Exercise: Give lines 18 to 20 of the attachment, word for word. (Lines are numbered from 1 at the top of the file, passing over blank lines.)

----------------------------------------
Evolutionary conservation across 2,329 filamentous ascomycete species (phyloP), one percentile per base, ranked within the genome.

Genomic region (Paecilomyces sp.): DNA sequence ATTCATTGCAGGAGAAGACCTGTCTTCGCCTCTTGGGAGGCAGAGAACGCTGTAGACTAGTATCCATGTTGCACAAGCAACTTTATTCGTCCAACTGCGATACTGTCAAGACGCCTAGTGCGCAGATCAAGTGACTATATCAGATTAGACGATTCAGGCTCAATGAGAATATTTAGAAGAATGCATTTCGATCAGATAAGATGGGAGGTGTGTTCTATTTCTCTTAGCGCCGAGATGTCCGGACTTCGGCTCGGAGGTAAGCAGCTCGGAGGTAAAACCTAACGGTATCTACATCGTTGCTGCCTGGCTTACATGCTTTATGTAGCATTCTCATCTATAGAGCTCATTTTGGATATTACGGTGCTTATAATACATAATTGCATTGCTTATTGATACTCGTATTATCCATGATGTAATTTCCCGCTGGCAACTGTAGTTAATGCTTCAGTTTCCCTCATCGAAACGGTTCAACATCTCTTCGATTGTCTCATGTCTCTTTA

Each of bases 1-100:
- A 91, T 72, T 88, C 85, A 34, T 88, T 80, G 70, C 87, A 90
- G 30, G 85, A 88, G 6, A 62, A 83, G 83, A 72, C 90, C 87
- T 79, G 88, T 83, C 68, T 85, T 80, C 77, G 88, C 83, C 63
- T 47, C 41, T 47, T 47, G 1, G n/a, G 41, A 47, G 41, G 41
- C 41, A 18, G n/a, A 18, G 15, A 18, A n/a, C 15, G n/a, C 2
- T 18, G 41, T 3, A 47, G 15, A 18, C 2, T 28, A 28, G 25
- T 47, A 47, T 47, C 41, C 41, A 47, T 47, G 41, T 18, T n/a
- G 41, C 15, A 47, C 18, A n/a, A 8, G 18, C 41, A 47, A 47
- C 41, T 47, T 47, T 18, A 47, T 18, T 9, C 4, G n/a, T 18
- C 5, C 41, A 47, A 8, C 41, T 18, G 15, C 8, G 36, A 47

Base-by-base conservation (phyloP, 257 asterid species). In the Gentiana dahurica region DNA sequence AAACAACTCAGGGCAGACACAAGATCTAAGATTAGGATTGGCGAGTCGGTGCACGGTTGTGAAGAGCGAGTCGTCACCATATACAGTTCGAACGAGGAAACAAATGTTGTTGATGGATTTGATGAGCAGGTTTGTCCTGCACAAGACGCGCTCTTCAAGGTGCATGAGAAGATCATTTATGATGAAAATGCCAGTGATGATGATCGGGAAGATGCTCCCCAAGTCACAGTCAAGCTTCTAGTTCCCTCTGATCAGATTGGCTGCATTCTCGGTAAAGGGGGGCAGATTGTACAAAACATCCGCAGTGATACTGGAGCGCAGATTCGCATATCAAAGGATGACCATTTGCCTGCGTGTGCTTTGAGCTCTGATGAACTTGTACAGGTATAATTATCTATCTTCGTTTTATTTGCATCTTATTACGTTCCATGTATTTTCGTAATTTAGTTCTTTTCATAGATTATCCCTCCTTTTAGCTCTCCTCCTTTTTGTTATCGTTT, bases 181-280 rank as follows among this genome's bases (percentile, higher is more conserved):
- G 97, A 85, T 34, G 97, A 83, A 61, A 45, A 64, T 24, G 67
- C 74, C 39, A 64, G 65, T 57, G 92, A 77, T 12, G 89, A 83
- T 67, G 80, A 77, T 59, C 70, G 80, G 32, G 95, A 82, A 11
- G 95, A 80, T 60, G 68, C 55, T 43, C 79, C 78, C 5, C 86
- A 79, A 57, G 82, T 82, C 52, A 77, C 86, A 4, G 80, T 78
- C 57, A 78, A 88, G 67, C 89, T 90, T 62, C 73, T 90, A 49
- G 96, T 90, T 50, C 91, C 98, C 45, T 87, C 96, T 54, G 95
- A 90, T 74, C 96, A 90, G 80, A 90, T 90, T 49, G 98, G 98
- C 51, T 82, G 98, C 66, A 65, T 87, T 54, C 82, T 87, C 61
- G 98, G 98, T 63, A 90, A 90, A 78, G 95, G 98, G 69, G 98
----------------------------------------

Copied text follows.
- G 95, A 80, T 60, G 68, C 55, T 43, C 79, C 78, C 5, C 86
- A 79, A 57, G 82, T 82, C 52, A 77, C 86, A 4, G 80, T 78
- C 57, A 78, A 88, G 67, C 89, T 90, T 62, C 73, T 90, A 49